I again draw by way of an analogy from the securities field. The Ontario Securities Commission provides such information through, for example, Investor Warnings and a Warning List about possible harmful activity in progress, or unscrupulous individuals and companies that appear to engage in high risk activities. As well, it provides an Investor Education Fund, brochures, and many more tools and resources. The Canadian Securities Administrators maintains a Disciplined Persons database of disciplined individuals in provinces with securities legislation.

All Canadians have a stake in reducing franchisees' drastic losses in startup brands.

Franchising is an integral part of Canada's economy, particularly the retail sector. Canadian franchisee investors and consumers are drawn to franchise brands based on their potential to offer proven business systems, consistency and recognized goodwill. Canadian taxpayers indirectly fund a great portion of this retail segment of the economy through the federal government's Small Business Loan Program.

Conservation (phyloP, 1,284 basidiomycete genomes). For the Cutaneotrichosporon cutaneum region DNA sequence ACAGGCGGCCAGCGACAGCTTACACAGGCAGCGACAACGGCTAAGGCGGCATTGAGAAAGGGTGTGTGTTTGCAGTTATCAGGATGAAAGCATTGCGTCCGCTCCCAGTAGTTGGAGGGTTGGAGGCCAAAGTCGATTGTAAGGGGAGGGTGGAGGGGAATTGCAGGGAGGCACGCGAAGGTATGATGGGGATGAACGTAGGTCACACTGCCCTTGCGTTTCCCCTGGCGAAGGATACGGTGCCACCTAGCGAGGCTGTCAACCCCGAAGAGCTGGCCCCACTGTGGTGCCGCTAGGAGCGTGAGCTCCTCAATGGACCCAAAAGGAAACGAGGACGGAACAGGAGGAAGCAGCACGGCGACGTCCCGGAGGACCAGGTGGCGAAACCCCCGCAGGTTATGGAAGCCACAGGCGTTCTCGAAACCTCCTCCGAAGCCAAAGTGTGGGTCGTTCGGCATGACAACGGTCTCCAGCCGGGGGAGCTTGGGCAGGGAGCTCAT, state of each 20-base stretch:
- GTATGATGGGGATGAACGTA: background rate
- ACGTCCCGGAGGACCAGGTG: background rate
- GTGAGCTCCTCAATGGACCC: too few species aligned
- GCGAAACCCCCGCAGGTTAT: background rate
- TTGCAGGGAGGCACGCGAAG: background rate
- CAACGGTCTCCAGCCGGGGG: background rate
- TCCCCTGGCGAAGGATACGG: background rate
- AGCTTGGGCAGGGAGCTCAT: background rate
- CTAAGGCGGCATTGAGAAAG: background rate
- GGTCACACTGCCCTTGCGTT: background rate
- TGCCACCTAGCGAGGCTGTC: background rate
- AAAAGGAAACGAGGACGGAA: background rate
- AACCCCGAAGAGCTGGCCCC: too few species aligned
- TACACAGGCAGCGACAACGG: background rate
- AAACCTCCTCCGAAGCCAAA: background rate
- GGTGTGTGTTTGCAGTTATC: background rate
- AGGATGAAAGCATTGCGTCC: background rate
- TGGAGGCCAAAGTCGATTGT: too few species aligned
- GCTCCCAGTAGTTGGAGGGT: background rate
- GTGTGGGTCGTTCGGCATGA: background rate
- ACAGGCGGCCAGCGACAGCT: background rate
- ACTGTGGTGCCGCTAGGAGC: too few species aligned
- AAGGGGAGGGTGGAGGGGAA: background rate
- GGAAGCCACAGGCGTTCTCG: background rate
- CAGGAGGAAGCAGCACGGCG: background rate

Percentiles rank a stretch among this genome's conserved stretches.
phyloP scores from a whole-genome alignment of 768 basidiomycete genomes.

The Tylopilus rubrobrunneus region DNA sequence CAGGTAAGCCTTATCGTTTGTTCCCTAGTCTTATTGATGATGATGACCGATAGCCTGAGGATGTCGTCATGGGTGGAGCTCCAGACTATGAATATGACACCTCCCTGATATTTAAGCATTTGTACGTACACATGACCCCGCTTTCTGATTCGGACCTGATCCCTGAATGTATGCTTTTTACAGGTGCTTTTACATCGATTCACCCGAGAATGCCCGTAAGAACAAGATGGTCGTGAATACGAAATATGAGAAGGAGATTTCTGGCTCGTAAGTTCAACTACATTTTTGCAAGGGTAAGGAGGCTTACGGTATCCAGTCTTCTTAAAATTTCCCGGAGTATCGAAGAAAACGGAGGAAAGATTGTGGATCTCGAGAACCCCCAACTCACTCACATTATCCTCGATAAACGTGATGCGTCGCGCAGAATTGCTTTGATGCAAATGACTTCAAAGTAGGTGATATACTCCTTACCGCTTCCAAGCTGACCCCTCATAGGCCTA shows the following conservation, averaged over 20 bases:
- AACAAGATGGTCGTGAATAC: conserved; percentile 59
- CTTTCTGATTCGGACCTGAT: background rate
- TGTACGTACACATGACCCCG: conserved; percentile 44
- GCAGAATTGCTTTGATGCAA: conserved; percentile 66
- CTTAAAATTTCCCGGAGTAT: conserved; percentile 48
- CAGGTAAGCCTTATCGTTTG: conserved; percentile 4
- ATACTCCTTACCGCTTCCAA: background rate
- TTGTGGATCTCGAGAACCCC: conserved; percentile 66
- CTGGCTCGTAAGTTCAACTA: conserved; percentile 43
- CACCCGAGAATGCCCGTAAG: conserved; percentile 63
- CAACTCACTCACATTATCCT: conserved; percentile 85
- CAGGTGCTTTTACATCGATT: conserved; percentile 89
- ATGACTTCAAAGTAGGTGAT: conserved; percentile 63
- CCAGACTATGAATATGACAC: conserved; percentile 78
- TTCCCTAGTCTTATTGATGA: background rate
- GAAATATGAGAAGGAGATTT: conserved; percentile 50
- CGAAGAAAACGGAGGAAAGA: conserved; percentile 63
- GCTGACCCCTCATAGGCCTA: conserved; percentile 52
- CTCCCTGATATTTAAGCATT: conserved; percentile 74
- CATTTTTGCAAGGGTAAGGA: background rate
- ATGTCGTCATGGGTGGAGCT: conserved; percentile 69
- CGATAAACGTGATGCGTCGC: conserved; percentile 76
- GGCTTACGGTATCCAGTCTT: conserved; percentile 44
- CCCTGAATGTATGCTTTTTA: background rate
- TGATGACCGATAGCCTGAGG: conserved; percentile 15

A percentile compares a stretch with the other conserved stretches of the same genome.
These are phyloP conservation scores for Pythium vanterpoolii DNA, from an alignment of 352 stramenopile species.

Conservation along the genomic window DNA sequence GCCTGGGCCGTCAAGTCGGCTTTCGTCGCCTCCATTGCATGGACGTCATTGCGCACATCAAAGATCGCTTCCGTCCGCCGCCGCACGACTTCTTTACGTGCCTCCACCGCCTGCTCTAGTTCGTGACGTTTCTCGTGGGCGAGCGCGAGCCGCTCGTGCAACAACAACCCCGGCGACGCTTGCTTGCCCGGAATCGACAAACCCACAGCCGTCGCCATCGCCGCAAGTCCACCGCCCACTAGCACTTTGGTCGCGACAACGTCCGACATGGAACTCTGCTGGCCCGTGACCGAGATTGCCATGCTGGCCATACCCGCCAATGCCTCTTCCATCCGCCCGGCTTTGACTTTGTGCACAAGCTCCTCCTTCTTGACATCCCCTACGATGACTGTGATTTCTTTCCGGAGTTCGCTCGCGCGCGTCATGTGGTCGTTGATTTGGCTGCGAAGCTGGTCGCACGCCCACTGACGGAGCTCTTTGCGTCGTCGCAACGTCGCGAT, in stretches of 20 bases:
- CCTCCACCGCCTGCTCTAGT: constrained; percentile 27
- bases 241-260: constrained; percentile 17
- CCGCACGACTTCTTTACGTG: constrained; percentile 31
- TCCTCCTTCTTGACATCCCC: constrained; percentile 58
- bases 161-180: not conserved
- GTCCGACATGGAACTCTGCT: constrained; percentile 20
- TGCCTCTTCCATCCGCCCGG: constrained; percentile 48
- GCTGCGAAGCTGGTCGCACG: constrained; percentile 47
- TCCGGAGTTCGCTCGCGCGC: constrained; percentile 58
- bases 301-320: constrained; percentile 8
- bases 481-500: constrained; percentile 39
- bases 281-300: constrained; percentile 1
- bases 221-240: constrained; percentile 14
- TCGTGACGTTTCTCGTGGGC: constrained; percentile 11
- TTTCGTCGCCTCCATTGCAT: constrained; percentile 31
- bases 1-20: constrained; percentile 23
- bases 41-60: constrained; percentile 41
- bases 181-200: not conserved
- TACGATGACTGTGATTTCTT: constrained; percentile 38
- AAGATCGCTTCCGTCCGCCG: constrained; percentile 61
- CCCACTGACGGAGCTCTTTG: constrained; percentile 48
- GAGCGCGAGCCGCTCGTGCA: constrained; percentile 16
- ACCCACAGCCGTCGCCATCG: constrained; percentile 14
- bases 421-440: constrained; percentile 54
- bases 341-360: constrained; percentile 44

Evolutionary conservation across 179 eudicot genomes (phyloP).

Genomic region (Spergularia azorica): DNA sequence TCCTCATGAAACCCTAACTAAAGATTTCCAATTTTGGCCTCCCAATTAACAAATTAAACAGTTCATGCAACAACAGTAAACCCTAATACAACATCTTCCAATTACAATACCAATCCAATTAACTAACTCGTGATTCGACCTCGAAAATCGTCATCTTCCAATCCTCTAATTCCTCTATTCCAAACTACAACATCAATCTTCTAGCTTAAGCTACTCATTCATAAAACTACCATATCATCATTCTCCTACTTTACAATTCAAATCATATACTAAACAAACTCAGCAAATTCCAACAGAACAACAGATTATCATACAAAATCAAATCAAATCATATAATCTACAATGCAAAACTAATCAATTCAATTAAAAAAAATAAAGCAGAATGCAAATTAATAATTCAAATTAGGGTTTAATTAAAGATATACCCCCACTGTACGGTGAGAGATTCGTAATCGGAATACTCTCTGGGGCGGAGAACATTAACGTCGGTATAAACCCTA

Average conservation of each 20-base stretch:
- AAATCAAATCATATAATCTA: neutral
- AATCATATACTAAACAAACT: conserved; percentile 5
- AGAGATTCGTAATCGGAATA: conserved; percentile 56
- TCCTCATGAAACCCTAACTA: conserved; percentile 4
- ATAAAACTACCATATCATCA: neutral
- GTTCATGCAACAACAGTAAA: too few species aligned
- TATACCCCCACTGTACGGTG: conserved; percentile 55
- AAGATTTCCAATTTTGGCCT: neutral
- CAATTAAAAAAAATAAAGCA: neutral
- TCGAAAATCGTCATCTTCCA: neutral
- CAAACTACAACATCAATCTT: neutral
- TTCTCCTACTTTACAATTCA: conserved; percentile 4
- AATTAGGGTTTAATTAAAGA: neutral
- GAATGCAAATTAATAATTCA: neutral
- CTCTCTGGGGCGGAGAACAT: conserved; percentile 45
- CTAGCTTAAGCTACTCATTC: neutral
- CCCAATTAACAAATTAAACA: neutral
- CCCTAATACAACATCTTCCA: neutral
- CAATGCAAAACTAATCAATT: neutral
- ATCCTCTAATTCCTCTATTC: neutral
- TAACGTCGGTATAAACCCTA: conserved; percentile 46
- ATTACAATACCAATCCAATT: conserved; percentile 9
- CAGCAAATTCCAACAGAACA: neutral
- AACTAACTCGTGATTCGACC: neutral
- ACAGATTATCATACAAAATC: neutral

Professionals, industry, government and the public should help prospective franchisees become better informed and, where reasonably possible, help reduce individuals' inherent tendency to make irrational financial investment decisions in franchising.